A young and rather boastful champion challenged a Zen master who was renowned for his skill as an archer. The young man demonstrated remarkable technical proficiency when he hit a distant bull’s eye on his first try, and then split that arrow with his second shot. “There,” he said to the old man, “see if you can match that!” Undisturbed, the master did not draw his bow, but rather motioned for the young archer to follow him up the mountain. Curious about the old fellow’s intentions, the champion followed him high into the mountain until they reached a deep chasm spanned by a rather flimsy and shaky log. Calmly stepping out onto the middle of the unsteady and certainly perilous bridge, the old master picked a faraway tree as a target, drew his bow, and fired a clean, direct hit. “Now it is your turn,” he said as he gracefully stepped back onto the safe ground. Staring with terror into the seemingly bottomless and beckoning abyss, the young man could not force himself to step out onto the log, no less shoot at a target. “You have much skill with your bow,” the master said, sensing his challenger’s predicament, “but you have little skill with the mind that lets loose the shot.”
During a momentous battle, a Japanese general decided to attack even though his army was greatly outnumbered. He was confident they would win, but his men were filled with doubt. On the way to battle, they stopped at a religious shrine. After praying with the men, the general took out a coin and said, “I shall now toss this coin. If it is heads, we shall win. If tails, we shall lose. Destiny will now reveal itself.”
He threw the coin into the air and all watched intently as it landed. It was heads! The soldiers were so overjoyed and filled with confidence that they vigorously attacked the enemy and were victorious. After the battle, a lieutenant remarked to the general, “No one can change destiny.”
“Quite right,” the general replied as he showed the lieutenant the coin, which had heads on both sides.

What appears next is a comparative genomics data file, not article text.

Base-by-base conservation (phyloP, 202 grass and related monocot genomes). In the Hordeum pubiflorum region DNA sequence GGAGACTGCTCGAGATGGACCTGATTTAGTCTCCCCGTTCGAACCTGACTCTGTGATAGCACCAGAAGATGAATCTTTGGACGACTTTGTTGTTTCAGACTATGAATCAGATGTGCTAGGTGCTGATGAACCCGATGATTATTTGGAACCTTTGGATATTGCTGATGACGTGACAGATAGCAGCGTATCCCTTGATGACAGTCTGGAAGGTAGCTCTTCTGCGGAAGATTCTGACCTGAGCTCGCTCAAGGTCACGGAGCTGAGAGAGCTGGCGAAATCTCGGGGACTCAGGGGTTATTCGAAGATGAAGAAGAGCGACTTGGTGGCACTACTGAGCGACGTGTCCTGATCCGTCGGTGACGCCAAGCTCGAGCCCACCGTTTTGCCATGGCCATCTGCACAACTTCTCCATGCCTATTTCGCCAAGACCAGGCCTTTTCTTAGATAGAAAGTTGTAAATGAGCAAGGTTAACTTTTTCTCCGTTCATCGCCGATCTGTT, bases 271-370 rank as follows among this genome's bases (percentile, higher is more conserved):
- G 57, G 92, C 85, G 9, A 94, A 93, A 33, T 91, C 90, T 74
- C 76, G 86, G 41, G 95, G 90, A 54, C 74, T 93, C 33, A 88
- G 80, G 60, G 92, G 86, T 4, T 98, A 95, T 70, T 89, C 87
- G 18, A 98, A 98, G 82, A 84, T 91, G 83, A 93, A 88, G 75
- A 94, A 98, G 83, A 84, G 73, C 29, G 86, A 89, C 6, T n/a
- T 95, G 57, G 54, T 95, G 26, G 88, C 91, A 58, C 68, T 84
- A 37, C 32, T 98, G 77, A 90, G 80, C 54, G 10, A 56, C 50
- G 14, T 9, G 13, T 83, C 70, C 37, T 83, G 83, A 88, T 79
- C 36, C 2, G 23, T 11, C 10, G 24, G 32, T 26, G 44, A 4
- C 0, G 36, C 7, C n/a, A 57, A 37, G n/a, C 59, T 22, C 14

A martial arts student went to his teacher and said earnestly, “I am devoted to studying your system. How long will it take me to master it?” The teacher’s reply was casual, “Ten years.” Impatiently, the student answered, “But I want to master it faster than that. I will work very hard. I will practice every day, ten or more hours a day if I have to. How long will it take then?” The teacher thought for a moment, “20 years.”
Upon meeting a Zen master at a social event, a psychiatrist decided to ask him a question that had been on his mind. “Exactly how do you help people?” he inquired. “I get them to where they can’t ask any more questions,” the Master answered.
Think Of a Bell
A new student approached the Zen master and asked how he should prepare himself for his training. “Think of me as a bell,” the master explained. “Give me a soft tap, and you will get a tiny ping. Strike hard and you’ll receive a loud, resounding peal.”
During the civil wars in feudal Japan, an invading army would quickly sweep into a town and take control. In one particular village, everyone fled just before the army arrived—everyone except the Zen master. Curious about this old fellow, the general went to the temple to see for himself what kind of man this master was. When he wasn’t treated with the deference and submissiveness to which he was accustomed, the general burst into anger. “You fool,” he shouted as he reached for his sword, “don’t you realize you are standing before a man who could run you through without blinking an eye!” But despite the threat, the master seemed unmoved. “And do you realize,” the master replied calmly, “that you are standing before a man who can be run through without blinking an eye?”
Gift of Insults
There once lived a great warrior. Though quite old, he still was able to defeat any challenger. His reputation extended far and wide throughout the land, and many students gathered to study under him.
One day, an infamous young warrior arrived at the village. He was determined to be the first man to defeat the great master. Along with his strength, he had an uncanny ability to spot and exploit any weakness in an opponent. He would wait for his opponent to make the first move, thus revealing a weakness, and then would strike with merciless force and lightning speed. No one had ever lasted with him in a match beyond the first move.
Much against the advice of his concerned students, the old master gladly accepted the young warrior’s challenge. As the two squared off for battle, the young warrior began to hurl insults at the old master. He threw dirt and spit in his face. For hours he verbally assaulted him with every curse and insult known to mankind. But the old warrior merely stood there motionless and calm. Finally, the young warrior exhausted himself. Knowing he was defeated, he left feeling shamed.
Somewhat disappointed that he did not fight the insolent youth, the students gathered around the old master and questioned him. “How could you endure such an indignity? How did you drive him away?”
“If someone comes to give you a gift and you do not receive it,” the master replied, “to whom does the gift belong?”